By Mark Nichol
The Formentor was the first standalone model from Cupra, an offshoot of SEAT that deals exclusively in high-performance or innately sporty cars. Now, you’ll notice that this is a crossover SUV. Granted, it’s an especially rakish-looking crossover SUV, but that’s not a type of car generally associated with innate sportiness. Crossover SUVs are made to be family runabouts, right?
Don’t worry though, because all at once the Formentor is both a comfy and spacious family SUV and a genuinely fun-to-drive performance car. Those qualities shouldn’t really co-exist, but the Formentor really is that good.
What’s Good About It?
Aside from the true dual-character nature of the thing, which we’ll come back to, just look at it. On the road, the Formentor exudes the sort of sporty visual appeal that very few SUV-style cars can match. It's available in 9 stylish colours with various interior choices for those who like to customise, check out our Formentor colour guide for details. It’s often compared to so-called ‘coupe-SUV’ cars like the Audi Q3 Sportback or BMW X4, but it avoids the dramatic downward slope of their rooflines in favour of a much more coherent, squat design – and without making big rear space sacrifices. This is a practical 5-seat family car with a big boot.
The dashboard is made of some truly top-quality and incredibly stylish materials, and the standard sports seats are proper comfortable and form part of a driving position that’s very non-SUV. You sink into the Formentor as you would in a sportscar, almost, which aids the feeling that you’re not in your average big family wagon.
What Could Be Better?
The user experience in the Formentor could be a bit better because it arguably relies too heavily on the touchscreen. There are no physical buttons for the main controls, and even the haptic sliders for the heating and volume – lifted directly from the Volkswagen Golf – would undoubtedly feel better if they were just plain old knobs. Still, the infotainment software is designed well and generally easy to get to grips with.
And although all versions of the Formentor are well equipped and drive remarkably well, you will find a bit of difference in the way they feel from model to model, and the range setup can seem a bit confusing. See, if your Formentor has 204hp precisely or less, then there are two trim levels called V1 and V2, whereas higher powered models are split VZ1 to VZ3, and they include stuff specific to high-performance driving, like proper bucket seats, stiffer suspension and, crucially, adaptive ride quality control – with 15 different settings. The top 310hp model has 4-wheel drive too. Basically, more so than most cars you need to think carefully about which Formentor you want, and what your chosen specification will mean.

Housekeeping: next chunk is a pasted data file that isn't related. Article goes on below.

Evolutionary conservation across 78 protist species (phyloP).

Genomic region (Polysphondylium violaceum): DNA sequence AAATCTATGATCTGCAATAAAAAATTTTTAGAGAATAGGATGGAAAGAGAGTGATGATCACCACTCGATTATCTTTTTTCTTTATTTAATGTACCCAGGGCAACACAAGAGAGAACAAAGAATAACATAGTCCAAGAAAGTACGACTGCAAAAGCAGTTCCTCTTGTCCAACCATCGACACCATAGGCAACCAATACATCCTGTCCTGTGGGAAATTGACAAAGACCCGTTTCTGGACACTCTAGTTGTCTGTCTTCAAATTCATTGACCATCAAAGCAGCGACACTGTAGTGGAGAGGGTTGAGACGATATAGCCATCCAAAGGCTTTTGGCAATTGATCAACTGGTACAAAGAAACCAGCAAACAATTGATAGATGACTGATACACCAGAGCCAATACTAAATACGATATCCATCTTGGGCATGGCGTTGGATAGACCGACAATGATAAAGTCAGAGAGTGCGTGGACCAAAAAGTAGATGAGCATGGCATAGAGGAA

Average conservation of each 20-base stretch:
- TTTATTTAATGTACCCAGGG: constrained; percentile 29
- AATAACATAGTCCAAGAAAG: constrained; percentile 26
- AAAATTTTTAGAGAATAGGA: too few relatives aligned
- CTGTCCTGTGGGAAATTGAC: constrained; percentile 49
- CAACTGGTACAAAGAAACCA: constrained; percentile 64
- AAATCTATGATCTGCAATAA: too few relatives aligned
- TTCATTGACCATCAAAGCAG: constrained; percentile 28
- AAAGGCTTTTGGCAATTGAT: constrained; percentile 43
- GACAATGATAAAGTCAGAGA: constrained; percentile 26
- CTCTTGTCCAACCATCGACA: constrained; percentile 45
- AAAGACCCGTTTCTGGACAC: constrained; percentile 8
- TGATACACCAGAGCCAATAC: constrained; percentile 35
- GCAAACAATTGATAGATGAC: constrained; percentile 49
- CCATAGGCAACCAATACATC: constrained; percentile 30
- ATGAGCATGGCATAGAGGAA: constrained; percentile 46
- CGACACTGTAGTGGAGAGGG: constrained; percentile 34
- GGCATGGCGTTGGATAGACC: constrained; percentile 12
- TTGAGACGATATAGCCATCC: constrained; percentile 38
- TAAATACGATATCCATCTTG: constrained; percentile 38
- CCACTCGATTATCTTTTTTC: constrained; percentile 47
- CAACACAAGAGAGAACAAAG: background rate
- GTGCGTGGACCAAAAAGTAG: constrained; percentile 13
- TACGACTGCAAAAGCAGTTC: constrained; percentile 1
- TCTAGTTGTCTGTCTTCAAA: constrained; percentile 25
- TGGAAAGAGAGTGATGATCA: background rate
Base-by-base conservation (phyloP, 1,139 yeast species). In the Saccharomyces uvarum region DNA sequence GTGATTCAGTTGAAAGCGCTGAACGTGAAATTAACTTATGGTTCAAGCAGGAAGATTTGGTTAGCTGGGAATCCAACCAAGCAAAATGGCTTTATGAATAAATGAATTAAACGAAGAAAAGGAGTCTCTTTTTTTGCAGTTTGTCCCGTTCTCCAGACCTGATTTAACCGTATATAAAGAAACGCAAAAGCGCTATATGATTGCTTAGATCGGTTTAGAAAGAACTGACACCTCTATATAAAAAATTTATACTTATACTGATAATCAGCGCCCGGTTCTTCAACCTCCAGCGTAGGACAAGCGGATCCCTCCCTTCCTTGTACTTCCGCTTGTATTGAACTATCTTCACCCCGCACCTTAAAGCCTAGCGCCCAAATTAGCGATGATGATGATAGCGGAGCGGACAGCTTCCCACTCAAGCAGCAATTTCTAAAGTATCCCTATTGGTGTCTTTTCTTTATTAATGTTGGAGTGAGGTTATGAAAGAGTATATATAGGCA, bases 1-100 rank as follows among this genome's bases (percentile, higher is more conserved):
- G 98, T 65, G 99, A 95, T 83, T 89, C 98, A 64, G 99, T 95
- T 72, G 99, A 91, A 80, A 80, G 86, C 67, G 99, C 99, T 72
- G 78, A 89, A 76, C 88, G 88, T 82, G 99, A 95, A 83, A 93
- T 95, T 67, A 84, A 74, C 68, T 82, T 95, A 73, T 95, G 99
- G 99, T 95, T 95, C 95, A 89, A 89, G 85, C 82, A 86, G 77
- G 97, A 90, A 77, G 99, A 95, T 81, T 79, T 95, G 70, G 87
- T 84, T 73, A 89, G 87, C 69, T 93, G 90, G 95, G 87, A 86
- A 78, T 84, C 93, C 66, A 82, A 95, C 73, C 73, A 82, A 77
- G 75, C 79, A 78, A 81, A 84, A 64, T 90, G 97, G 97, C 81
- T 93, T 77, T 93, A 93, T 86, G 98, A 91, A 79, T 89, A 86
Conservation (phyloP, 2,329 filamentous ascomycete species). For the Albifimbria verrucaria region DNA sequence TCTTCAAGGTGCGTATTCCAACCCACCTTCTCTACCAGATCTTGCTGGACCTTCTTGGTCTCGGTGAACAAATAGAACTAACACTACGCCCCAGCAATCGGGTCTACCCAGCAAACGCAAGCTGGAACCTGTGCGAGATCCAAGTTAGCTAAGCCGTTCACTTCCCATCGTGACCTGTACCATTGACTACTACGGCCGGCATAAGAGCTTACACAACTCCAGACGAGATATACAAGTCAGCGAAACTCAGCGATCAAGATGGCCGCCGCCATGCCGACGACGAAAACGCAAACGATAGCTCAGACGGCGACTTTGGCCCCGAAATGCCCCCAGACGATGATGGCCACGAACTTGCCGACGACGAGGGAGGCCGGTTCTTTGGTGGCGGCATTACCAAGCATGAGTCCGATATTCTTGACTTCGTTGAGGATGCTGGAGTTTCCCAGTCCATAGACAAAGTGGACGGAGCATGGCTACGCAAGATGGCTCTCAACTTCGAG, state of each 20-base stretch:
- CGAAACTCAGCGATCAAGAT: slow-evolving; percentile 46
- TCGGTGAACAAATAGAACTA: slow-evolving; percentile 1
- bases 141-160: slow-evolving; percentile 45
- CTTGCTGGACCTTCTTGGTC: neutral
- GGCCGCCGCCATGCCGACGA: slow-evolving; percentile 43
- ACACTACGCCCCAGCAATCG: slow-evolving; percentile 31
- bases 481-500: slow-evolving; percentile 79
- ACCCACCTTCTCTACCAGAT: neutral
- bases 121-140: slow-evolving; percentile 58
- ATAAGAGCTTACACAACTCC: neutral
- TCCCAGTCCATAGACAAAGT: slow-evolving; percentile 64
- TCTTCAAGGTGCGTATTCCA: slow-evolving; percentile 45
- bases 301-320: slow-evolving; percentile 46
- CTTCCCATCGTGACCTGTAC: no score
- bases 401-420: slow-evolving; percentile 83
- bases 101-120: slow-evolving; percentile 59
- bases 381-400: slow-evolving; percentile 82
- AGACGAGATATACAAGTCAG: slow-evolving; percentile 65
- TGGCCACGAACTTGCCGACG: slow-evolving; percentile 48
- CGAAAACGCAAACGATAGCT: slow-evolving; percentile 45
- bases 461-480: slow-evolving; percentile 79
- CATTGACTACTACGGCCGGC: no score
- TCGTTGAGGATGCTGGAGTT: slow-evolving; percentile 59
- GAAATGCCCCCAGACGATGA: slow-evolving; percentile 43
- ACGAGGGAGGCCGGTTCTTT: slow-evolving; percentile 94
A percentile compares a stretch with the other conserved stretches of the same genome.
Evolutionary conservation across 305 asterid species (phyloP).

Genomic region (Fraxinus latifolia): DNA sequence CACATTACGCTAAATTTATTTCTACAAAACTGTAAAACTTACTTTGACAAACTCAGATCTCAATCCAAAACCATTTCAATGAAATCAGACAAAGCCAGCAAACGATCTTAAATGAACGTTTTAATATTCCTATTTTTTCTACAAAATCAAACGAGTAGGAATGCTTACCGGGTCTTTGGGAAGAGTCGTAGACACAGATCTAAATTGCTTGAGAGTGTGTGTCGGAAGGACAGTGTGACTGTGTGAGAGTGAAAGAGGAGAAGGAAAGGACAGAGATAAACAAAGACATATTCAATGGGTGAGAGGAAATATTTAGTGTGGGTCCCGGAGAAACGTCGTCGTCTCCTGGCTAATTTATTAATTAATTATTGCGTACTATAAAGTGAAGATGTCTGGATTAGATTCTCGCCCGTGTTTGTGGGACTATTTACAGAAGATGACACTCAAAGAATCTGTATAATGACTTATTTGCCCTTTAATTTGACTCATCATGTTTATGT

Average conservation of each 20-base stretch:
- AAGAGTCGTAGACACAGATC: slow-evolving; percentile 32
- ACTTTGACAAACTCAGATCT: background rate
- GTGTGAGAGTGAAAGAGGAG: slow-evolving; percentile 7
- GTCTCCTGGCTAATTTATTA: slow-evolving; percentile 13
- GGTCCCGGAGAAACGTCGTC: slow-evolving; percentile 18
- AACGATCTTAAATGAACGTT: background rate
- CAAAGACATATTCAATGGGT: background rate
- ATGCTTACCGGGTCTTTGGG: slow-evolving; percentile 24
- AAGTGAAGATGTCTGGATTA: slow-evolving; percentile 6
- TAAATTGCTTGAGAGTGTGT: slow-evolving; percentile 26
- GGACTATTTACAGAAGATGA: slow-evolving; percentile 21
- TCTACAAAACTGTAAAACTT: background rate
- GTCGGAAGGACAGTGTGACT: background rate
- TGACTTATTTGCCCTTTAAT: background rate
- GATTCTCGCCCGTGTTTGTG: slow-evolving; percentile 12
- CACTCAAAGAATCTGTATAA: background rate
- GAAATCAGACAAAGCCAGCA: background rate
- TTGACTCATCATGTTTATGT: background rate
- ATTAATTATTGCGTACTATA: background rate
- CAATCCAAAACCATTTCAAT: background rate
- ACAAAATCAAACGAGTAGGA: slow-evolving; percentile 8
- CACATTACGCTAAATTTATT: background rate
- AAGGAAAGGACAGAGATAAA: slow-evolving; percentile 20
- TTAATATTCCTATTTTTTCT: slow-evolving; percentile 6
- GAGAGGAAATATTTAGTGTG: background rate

What’s It Like To Drive?
The Formentor is a truly brilliant sports SUV to drive, arguably better than any other high-riding vehicle this side of a (much more expensive) Porsche Macan. What’s amazing about that is that it’s made from the same basic parts as the Volkswagen Tiguan and T-Roc, the Skoda Karoq and Kodiaq, and various Audi SUVs. It’s actually quite amazing how different to those things the Cupra feels from behind the wheel.
Whether you pick the 150hp base model, one of the hybrids, or the 310hp range-topper, the Formentor has lovely steering, with real feel and bite to it. There’s an abundance of grip, but the really impressive thing is how well balanced the body control is, doing a great job of soaking up the road while keeping the body nice and stable around corners if you’re driving the Formentor in enthusiastic fashion.
That’s actually the case when the car has standard damping, but when equipped with the adjustable suspension (Dynamic Chassis Control) it’s even better, because you can adapt the ride quality between softer, for better comfort, and firmer, for improved feel and cornering stability. Granted, its 15 settings are probably a bit much (will you really tell the difference between stage 7 and stage 8?) but the system nonetheless works a treat. As does the active exhaust, which uses sound enhancement through the stereo speakers to make the car sound proper aggressive when you switch the car into Dynamic mode. It’s one of the best systems of its type. All of a sudden you have this mega responsive, super loud beast of a car. The steering weights up, the suspension tightens like you’ve pulled back on the catapult and it somehow seems like you’ve gained twice the power, because the throttle and the gearbox are working to give you everything. It just wants to be driven hard.